Report

Peptide signaling for drought-induced tomato flower drop

See allHide authors and affiliations

Science  27 Mar 2020:
Vol. 367, Issue 6485, pp. 1482-1485
DOI: 10.1126/science.aaz5641

You are currently viewing the abstract.

View Full Text

Log in to view the full text

Log in through your institution

Log in through your institution

Fruit abscission in response to drought

Plants faced with drought, or simply not quite enough water, may be more likely to drop their fruit prematurely. Reichardt et al. found that a small signaling peptide hormone, phytosulfokine, which was previously known for its ability to regulate plant cell growth, also drives fruit abscission. Processed, and thus activated, by a subtilisin-like protease, phytosulfokine in turn drives expression of the hydrolases that degrade the cell walls in the abscission zone, leading to dropped fruit.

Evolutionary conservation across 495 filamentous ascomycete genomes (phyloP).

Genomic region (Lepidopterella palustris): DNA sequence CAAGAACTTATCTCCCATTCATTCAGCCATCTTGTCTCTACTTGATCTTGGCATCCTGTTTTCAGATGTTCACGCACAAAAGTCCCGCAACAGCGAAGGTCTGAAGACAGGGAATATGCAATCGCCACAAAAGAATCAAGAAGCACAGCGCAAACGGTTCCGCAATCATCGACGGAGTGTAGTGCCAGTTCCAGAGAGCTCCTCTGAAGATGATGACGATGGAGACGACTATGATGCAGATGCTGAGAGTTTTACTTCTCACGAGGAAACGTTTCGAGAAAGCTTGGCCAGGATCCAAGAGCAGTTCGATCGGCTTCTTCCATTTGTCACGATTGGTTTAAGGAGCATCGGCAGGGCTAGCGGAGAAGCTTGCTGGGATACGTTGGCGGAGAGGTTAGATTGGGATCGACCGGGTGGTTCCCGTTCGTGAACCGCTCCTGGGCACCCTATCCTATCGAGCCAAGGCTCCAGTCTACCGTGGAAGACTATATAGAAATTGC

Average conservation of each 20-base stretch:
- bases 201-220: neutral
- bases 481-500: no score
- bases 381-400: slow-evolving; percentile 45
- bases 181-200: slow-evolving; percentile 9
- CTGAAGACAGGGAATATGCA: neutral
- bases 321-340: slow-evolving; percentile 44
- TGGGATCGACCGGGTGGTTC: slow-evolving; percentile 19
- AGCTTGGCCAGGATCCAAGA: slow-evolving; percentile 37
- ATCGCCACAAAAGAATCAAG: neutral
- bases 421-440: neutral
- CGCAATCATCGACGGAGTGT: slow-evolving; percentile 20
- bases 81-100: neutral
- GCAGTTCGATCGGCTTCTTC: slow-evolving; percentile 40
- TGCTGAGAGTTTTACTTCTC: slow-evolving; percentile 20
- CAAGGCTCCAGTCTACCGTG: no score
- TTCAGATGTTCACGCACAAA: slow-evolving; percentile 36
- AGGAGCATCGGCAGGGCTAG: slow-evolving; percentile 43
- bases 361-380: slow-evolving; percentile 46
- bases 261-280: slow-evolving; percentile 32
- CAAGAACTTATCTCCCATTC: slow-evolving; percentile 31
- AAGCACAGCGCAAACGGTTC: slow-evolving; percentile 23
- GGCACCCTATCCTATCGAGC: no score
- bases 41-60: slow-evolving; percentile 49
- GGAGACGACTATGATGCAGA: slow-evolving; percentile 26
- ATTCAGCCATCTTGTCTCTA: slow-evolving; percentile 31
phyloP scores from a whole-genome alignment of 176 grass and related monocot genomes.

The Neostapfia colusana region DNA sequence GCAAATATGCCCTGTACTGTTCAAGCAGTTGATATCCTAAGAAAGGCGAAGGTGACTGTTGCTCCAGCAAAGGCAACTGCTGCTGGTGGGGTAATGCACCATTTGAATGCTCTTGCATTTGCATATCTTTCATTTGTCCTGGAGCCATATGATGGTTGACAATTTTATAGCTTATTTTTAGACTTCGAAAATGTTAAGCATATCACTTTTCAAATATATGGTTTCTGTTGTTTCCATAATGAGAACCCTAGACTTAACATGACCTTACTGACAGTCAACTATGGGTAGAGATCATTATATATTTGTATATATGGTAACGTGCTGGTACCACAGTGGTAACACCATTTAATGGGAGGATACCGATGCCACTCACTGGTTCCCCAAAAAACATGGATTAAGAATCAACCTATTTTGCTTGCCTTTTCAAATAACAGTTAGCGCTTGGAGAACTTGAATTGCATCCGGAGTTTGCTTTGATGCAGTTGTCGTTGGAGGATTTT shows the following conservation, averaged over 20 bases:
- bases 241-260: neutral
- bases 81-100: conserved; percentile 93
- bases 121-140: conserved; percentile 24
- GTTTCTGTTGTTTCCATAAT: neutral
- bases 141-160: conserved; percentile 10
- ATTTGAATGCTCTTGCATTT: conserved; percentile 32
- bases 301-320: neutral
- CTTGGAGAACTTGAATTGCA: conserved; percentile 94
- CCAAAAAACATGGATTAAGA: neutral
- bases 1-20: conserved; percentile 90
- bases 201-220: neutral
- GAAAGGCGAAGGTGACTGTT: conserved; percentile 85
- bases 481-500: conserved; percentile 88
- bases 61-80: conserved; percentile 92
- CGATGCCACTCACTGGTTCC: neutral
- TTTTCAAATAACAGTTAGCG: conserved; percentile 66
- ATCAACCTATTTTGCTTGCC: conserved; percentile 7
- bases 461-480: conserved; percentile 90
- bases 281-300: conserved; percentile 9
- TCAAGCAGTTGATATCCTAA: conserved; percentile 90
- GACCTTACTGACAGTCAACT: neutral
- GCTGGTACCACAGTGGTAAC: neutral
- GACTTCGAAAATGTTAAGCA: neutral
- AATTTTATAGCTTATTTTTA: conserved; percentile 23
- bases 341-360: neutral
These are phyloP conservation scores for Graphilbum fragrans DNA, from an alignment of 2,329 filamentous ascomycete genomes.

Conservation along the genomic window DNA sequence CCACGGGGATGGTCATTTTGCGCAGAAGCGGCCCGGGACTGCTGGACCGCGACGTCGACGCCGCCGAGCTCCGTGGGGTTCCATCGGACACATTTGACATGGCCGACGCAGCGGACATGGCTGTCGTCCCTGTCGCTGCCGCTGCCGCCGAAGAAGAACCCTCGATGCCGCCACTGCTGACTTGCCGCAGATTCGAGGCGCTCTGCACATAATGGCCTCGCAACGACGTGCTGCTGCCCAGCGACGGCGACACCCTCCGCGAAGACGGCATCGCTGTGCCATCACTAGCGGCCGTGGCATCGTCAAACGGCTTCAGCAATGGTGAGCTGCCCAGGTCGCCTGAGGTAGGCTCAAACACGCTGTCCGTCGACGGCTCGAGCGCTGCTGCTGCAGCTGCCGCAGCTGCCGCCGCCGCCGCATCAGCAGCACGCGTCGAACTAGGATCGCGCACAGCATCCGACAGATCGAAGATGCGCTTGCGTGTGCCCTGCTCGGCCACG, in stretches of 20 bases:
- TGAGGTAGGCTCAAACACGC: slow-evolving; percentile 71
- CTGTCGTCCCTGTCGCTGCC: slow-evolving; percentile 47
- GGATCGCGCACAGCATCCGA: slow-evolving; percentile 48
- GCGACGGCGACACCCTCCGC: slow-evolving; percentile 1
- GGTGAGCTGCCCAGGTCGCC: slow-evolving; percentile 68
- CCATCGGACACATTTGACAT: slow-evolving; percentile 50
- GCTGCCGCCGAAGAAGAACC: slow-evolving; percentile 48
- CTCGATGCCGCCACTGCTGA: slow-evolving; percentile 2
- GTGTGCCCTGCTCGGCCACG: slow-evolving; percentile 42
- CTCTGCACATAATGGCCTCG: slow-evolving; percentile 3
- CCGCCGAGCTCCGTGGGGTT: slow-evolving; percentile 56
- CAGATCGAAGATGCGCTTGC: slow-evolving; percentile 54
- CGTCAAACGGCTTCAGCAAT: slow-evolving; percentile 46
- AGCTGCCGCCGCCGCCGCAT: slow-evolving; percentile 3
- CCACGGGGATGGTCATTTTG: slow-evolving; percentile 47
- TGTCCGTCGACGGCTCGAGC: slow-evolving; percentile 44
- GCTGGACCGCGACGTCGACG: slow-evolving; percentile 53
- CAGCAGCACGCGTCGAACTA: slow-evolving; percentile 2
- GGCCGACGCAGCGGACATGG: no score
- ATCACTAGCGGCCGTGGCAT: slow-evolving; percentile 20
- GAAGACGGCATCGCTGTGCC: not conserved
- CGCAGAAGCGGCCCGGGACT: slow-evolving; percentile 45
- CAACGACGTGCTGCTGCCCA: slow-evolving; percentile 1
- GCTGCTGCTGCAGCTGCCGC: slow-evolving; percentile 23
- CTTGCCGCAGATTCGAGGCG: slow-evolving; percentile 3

Science, this issue p. 1482

Abstract

The premature abscission of flowers and fruits limits crop yield under environmental stress. Drought-induced flower drop in tomato plants was found to be regulated by phytosulfokine (PSK), a peptide hormone previously known for its growth-promoting and immune-modulating activities. PSK formation in response to drought stress depends on phytaspase 2, a subtilisin-like protease of the phytaspase subtype that generates the peptide hormone by aspartate-specific processing of the PSK precursor in the tomato flower pedicel. The mature peptide acts in the abscission zone where it induces expression of cell wall hydrolases that execute the abscission process. Our results provide insight into the molecular control of abscission as regulated by proteolytic processing to generate a small plant peptide hormone.

View Full Text

Stay Connected to Science